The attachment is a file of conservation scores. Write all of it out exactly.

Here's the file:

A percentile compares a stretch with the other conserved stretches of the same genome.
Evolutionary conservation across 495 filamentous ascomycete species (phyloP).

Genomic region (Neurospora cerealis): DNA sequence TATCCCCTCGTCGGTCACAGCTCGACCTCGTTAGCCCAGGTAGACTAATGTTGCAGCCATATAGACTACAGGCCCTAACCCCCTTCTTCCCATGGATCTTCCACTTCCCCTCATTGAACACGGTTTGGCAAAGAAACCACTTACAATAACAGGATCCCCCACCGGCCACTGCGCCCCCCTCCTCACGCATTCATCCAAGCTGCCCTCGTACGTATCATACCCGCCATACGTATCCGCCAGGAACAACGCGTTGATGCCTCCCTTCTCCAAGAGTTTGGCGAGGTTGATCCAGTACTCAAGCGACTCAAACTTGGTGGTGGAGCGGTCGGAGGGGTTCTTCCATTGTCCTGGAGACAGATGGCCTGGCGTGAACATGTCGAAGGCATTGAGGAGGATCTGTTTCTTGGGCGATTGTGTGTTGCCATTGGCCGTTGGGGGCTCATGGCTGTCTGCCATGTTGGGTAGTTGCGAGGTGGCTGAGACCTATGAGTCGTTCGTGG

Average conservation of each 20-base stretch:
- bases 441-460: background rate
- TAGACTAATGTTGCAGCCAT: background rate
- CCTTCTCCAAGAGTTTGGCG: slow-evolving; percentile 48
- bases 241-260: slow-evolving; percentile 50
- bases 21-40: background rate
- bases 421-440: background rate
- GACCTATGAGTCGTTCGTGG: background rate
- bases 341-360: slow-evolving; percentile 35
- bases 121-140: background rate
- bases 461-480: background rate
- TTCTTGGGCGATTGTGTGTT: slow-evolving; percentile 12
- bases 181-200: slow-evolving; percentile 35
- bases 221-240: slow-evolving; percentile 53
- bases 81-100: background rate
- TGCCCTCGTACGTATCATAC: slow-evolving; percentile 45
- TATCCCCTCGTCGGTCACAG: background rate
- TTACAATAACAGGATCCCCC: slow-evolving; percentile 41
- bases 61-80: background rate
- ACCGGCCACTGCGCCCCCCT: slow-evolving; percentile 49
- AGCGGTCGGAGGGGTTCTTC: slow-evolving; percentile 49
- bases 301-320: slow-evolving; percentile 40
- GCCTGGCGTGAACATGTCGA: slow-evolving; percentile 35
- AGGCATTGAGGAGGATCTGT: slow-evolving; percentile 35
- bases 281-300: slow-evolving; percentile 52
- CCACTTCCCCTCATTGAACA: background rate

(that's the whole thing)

A percentile compares a stretch with the other conserved stretches of the same genome.
Evolutionary conservation across 495 filamentous ascomycete species (phyloP).

Genomic region (Neurospora cerealis): DNA sequence TATCCCCTCGTCGGTCACAGCTCGACCTCGTTAGCCCAGGTAGACTAATGTTGCAGCCATATAGACTACAGGCCCTAACCCCCTTCTTCCCATGGATCTTCCACTTCCCCTCATTGAACACGGTTTGGCAAAGAAACCACTTACAATAACAGGATCCCCCACCGGCCACTGCGCCCCCCTCCTCACGCATTCATCCAAGCTGCCCTCGTACGTATCATACCCGCCATACGTATCCGCCAGGAACAACGCGTTGATGCCTCCCTTCTCCAAGAGTTTGGCGAGGTTGATCCAGTACTCAAGCGACTCAAACTTGGTGGTGGAGCGGTCGGAGGGGTTCTTCCATTGTCCTGGAGACAGATGGCCTGGCGTGAACATGTCGAAGGCATTGAGGAGGATCTGTTTCTTGGGCGATTGTGTGTTGCCATTGGCCGTTGGGGGCTCATGGCTGTCTGCCATGTTGGGTAGTTGCGAGGTGGCTGAGACCTATGAGTCGTTCGTGG

Average conservation of each 20-base stretch:
- bases 441-460: background rate
- TAGACTAATGTTGCAGCCAT: background rate
- CCTTCTCCAAGAGTTTGGCG: slow-evolving; percentile 48
- bases 241-260: slow-evolving; percentile 50
- bases 21-40: background rate
- bases 421-440: background rate
- GACCTATGAGTCGTTCGTGG: background rate
- bases 341-360: slow-evolving; percentile 35
- bases 121-140: background rate
- bases 461-480: background rate
- TTCTTGGGCGATTGTGTGTT: slow-evolving; percentile 12
- bases 181-200: slow-evolving; percentile 35
- bases 221-240: slow-evolving; percentile 53
- bases 81-100: background rate
- TGCCCTCGTACGTATCATAC: slow-evolving; percentile 45
- TATCCCCTCGTCGGTCACAG: background rate
- TTACAATAACAGGATCCCCC: slow-evolving; percentile 41
- bases 61-80: background rate
- ACCGGCCACTGCGCCCCCCT: slow-evolving; percentile 49
- AGCGGTCGGAGGGGTTCTTC: slow-evolving; percentile 49
- bases 301-320: slow-evolving; percentile 40
- GCCTGGCGTGAACATGTCGA: slow-evolving; percentile 35
- AGGCATTGAGGAGGATCTGT: slow-evolving; percentile 35
- bases 281-300: slow-evolving; percentile 52
- CCACTTCCCCTCATTGAACA: background rate